Sgt. Glenn Flothe’s Hansen search warrant was, as he once told me, a history lesson. One where he wanted to be able to say, “Your Honor, let me tell you a story.” He started that story in 1971, with the attempted kidnapping of a young real-estate secretary in Anchorage. He ended it with pointed references to psychiatrists who opined that Robert C. Hansen fit the profile of a repeat murderer. Or, in the current parlance, a serial killer.
Among those Flothe spoke to was FBI agent John E. Douglas of the FBI’s Criminal Personality Profiling Program. The trooper specifically referenced Douglas in his search warrant. I quote from that document below.
“Affiant had Special Agent Douglas review the materials above described in this case; Special Agent Douglas stated that the suspect in this case is not inconsistent with the profile of a serial killer. Douglas also stated to affiant that such a person would commonly keep a ‘stash’ of mementos derived from/taken from/concerning his victims. It is Special Agent Douglas’ experience that such a ‘stash’ would be kept somewhere near to hand with easy access to the perpetrator of the crimes. Also, it has been Douglas’ experience that the profile of a serial killer would conclude that a ‘Rape/Murder Kit’ would be kept near to hand including items such as restraints, blindfold, etc.”
Searching Hansen’s House
The search of Hansen’s house turned up some of the very items Douglas described. Mementoes of his kills. And two aviation maps which ultimately revealed a darker intent. Yes, they soon discovered, there were marks on those maps. Marks that pointed to Hansen gravesites.
In the hands of Hansen lawyer Fred Dewey, however, the collective assertions of a John E. Douglas and the psychiatrists presented a different kind of opportunity.
Dewey’s most potent claim was that the repeat murderer designation was improper. Everything seized during the search should be barred.
Police had already questioned Hansen about the rape and kidnapping, Dewey noted. The police hadn’t arrested him. He added that Hansen had consented to a search of his house and vehicles at that time. Nothing linked him to that crime.
Dewey also took issue with the claims of Douglas and psychiatrist Dr. Irwin Rothrock. It was Rothrock who noted that “Hansen appears to be an impulsive actor as reflected in his shoplifting behavior… [that] Hansen seems to pick victims he would view as inferior to himself… [and] serial murderers are often times avid hunters.”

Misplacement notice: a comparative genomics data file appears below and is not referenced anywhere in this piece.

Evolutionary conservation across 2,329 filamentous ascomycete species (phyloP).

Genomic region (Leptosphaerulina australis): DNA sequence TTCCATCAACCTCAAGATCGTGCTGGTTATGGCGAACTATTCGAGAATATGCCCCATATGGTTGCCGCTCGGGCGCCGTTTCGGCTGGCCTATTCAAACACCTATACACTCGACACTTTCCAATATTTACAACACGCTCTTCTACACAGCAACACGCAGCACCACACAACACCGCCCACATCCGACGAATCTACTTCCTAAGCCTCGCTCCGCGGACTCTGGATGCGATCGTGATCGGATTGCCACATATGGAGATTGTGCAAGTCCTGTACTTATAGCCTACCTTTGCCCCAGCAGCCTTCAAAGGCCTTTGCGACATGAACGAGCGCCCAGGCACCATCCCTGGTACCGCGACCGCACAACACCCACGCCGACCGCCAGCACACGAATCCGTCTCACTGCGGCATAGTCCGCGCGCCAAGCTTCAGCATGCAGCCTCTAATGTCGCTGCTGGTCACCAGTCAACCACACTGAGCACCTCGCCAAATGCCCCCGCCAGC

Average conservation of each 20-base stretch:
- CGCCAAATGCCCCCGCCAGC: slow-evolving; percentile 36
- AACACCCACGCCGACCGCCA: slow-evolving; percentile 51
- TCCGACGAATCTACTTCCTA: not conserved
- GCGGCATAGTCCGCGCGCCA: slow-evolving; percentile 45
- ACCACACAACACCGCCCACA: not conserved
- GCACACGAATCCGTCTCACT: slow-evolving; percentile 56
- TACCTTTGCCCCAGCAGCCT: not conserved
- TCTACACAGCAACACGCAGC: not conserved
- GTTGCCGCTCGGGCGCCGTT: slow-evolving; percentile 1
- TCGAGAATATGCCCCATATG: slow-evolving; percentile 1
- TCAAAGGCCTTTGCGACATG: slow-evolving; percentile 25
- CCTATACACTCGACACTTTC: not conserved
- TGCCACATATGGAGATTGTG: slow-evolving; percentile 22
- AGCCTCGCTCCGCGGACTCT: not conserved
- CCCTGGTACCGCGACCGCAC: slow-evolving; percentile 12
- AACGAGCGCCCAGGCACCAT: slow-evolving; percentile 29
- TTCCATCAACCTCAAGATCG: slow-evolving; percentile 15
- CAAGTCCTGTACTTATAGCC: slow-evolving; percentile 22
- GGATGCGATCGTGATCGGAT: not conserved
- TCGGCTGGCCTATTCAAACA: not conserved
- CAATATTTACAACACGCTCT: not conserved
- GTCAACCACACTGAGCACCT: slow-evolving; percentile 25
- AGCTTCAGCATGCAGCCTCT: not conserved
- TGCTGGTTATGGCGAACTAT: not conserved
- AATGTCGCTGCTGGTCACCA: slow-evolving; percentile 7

Flothe’s use of the repeat murderer profile, said Dewey, did not adequately establish probable cause. There was insufficient reason to believe evidence of rape and murder was in Hansen’s house. Instead, Dewey insisted, the warrant was “used to excite the prejudice of the judge.”
No Carte Blanche
“The government should not be given ‘carte blanche’ to search a person’s home,” Dewey declared, “and when a search turns up nothing, be permitted to return four months later with no new information in the interim and ‘re-do’ the search.”
It was up to prosecutors to counter Fred Dewey’s claims which, a casual observer might note, characterized the Hansen search as a witch hunt. Witch hunts were precisely what prohibitions against illegal search and seizure were to protect against. There was more. Dewey pointed out that Alaska case law prohibited use of prior bad acts to show a person’s propensity to commit additional crimes. Hansen’s arson conviction, he pointed out, was 20 years old.
All that documentation in Flothe’s history lesson was now at risk. And so was their entire case. They didn’t need a repeat performance of their past failures.
Copyright Leland E. Hale (2022). All rights reserved.
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